Doctor Who: Series One and Ninth Doctor Summary
The return to the TARDIS was, to quote the Doctor, absolutely fantastic.
There are always rumblings in fandom about the differences between the twenty-six classic years and the TV movie/revival years. Sometimes you get statements that the classics are unwatchable and sometimes you get statements that the revival era Doctors don’t hold a candle to the mythology and precedent of the classics.
I believe that the former, personal preferences aside, can be easily disproved with continued projects like Earth Station Who, The Watch-A-Thon of Rassilon, Next Stop Everywhere, Who’s The Doctor: Talking Outside the Box, and the Timestamps Project… to name but a few.
The latter? I wholeheartedly disagree!
Sure, the Ninth Doctor is a break with the ideal of the Doctor doing whatever it takes to defeat evil and save lives. Across the classic years, the Doctor lamented loss of life when there was another way to solve the problem, and that’s the ticket here. Something happened in an all-out war between the Time Lords and the Daleks, an event that has been brewing since the two sides met all the way back at the beginning of the journey, and the only solution was to extinguish the fire permanently.
That extreme measure was traumatic, especially for a being of peace and love like the Doctor, and it shows in the arc of the Ninth Doctor’s life. The Doctor goes on a journey from Rose to The Parting of the Ways, trying to heal from post-traumatic stress as the sole survivor, and learning to live again in a changed universe. Rose Tyler was key in that therapy with her innocence, wonder, and empathy, and watching the Doctor rebuild in this manner was a fascinating character study.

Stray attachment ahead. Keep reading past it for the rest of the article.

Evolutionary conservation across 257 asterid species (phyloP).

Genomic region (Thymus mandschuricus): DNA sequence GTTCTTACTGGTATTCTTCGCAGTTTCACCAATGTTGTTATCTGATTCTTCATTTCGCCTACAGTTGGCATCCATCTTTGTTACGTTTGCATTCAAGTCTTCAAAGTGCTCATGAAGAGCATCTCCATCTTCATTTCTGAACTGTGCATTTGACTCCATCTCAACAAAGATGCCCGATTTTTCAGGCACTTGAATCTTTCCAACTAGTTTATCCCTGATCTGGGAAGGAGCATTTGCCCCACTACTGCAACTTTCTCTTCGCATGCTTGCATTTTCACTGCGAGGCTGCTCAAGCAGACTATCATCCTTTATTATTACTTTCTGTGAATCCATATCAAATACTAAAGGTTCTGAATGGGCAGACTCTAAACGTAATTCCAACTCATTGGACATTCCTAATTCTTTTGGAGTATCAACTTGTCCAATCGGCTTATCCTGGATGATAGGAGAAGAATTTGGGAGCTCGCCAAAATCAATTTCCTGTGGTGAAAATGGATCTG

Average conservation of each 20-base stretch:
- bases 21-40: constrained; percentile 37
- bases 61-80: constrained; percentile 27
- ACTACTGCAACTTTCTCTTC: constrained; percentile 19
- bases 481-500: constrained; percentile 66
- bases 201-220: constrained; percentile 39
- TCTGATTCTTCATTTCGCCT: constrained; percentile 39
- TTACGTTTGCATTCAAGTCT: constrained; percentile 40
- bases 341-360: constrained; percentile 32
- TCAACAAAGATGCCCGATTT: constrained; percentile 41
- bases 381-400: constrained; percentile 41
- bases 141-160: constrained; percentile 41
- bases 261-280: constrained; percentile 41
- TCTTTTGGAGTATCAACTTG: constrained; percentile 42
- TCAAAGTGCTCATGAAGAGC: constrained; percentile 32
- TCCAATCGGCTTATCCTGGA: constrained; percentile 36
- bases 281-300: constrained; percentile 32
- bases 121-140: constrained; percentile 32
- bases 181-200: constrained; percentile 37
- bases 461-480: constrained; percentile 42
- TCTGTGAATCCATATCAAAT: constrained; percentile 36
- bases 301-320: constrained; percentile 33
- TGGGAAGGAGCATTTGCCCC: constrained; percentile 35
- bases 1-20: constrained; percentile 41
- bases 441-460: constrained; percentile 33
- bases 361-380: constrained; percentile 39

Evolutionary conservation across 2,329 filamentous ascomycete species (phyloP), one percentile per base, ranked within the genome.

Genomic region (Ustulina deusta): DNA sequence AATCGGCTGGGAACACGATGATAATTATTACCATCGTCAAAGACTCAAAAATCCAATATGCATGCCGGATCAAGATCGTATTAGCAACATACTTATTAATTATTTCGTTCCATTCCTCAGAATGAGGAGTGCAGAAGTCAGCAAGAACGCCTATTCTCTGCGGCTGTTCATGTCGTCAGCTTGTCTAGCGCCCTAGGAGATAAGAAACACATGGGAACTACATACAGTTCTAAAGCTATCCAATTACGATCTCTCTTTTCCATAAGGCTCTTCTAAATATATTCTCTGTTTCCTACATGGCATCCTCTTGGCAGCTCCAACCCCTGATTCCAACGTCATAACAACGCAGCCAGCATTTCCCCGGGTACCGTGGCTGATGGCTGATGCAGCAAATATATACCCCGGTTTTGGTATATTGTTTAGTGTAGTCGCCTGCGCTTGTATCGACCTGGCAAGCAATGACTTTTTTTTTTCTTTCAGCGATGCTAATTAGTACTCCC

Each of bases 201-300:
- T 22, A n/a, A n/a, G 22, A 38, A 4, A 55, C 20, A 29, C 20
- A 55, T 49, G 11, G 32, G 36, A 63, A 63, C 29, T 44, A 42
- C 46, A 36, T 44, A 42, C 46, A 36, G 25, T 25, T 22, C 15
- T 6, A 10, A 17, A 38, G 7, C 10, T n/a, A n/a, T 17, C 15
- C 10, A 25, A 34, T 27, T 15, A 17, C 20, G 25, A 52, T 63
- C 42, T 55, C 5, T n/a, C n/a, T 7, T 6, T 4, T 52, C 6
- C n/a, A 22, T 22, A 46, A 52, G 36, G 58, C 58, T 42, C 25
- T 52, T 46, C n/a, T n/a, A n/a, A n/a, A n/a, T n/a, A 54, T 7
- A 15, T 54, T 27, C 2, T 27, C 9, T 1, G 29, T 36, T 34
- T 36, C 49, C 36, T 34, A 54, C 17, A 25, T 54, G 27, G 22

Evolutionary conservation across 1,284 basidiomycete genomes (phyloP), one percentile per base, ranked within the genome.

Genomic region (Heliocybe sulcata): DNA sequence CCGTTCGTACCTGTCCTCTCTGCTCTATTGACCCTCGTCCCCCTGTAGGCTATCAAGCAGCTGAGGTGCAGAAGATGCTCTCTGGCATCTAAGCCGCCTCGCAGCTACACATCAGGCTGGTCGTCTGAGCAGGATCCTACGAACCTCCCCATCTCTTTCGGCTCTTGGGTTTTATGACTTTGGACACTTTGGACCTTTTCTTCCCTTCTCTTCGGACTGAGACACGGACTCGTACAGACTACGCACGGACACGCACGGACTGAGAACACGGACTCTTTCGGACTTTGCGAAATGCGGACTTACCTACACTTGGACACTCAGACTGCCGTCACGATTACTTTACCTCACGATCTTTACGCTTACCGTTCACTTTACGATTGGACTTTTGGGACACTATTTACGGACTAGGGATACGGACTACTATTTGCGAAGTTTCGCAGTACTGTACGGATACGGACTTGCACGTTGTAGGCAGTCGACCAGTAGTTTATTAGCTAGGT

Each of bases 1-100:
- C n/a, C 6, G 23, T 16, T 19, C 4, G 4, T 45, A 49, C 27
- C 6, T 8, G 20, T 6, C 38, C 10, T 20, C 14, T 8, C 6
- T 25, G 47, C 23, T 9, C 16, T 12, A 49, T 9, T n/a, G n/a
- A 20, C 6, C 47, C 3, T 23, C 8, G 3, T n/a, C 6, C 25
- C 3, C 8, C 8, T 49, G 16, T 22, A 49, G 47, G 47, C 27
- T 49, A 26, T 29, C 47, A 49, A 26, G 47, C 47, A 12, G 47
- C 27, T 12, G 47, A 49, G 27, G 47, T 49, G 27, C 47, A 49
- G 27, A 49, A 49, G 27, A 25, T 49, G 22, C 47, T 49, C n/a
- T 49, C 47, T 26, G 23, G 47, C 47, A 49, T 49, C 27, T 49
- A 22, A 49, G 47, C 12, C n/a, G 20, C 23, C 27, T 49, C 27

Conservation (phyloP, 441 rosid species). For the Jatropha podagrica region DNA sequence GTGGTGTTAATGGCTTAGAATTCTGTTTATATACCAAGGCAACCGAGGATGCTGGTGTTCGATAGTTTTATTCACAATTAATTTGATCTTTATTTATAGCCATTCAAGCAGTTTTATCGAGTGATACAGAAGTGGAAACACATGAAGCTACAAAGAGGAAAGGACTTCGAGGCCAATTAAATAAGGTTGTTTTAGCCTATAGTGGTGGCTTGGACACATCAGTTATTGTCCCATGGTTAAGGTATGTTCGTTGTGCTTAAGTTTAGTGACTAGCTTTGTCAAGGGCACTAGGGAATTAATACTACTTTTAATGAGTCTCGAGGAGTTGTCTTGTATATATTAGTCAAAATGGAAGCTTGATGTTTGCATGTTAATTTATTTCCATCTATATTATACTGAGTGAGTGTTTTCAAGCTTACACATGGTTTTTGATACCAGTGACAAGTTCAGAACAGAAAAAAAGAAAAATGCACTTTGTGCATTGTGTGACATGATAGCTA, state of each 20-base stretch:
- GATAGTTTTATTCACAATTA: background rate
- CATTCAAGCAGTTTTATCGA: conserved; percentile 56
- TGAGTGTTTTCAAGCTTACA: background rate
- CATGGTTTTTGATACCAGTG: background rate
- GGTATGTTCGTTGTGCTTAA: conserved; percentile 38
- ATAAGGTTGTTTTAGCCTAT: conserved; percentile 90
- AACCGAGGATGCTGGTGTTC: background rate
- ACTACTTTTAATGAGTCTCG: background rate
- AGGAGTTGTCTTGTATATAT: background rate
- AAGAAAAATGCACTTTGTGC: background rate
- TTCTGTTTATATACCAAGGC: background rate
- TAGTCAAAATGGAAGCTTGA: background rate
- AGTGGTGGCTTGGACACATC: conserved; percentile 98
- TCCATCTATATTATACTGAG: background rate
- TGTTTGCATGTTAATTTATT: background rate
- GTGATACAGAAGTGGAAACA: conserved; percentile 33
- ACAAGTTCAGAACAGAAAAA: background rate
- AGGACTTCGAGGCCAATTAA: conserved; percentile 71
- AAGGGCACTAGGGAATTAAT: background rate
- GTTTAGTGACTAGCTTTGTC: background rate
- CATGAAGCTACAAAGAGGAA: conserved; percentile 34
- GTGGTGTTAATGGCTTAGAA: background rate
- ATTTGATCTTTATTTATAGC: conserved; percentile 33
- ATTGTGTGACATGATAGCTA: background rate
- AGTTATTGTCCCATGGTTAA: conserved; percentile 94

It was a reconstruction of the franchise, and a regeneration of the character from the roots up. The power and performance from Christopher Eccleston make me wish that we had more stories with him in the lead role, but his conflicts with the BBC are an understandable reason to not come back. No one should be expected to live in a toxic situation if they don’t need to be there.
As I noted in the later entries from this series, I also really enjoyed seeing what happens to those left behind. Rose is the center of the universe for both Jackie Tyler and Mickey Smith, and her selfish decision to remove herself from those equations severely rocked their worlds. It’s great drama and great television.
So where do we stand now? Series One comes in at an average of 4.3, which is third all-time for the Timestamps Project. It comes in behind the Ninth Series and the Eighth Doctor’s run, and just ahead of the Eleventh Series.
Rose – 5
The End of the World – 4
The Unquiet Dead – 4
Aliens of London and World War Three – 4
Dalek – 5
The Long Game – 3
Father’s Day – 4
The Empty Child and The Doctor Dances – 5
Boom Town – 4
Bad Wolf and The Parting of the Ways – 5
Series One (Revival Era) Average Rating: 4.3/5
The First Doctor was a wise grandfather, the Second a sly jester, the Third a secret agent scientist, the Fourth an inquisitive idealist, the Fifth an honorable humanitarian, the Sixth a squandered cynic, the Seventh a curious schemer, the Eighth a classical romantic…
…and the Ninth Doctor is a hopeful healing veteran.
Series 1 – 4.3
Ninth Doctor’s Weighted Average Rating: 4.30
Ranking (by score)
1 – Eighth (4.50)
2 – Ninth (4.30)
3 – Third (4.00)
4 – Second (3.67)
5 – Fourth (3.67)
6 – Seventh (3.54)
7 – First (3.41)
8 – Fifth (3.20)
9 – Sixth (2.73)
Ranking (by character)
1 – Second Doctor
2 – Ninth Doctor
3 – Eighth Doctor
4 – Third Doctor
5 – Fourth Doctor
6 – Seventh Doctor
7 – First Doctor
8 – Fifth Doctor
9 – Sixth Doctor
I should note that those top six spaces (on both lists) are really, really, really close. I was tempted to make it a tie for first place since I would gladly watch any of those stories at the drop of Tom Baker’s fedora, but it’s far more challenging to actually rank them.
Next up, it’s my Doctor.
The Timestamps Project is an adventure through the televised universe of Doctor Who, story by story, from the beginning of the franchise. For more reviews like this one, please visit the project’s page at Creative Criticality.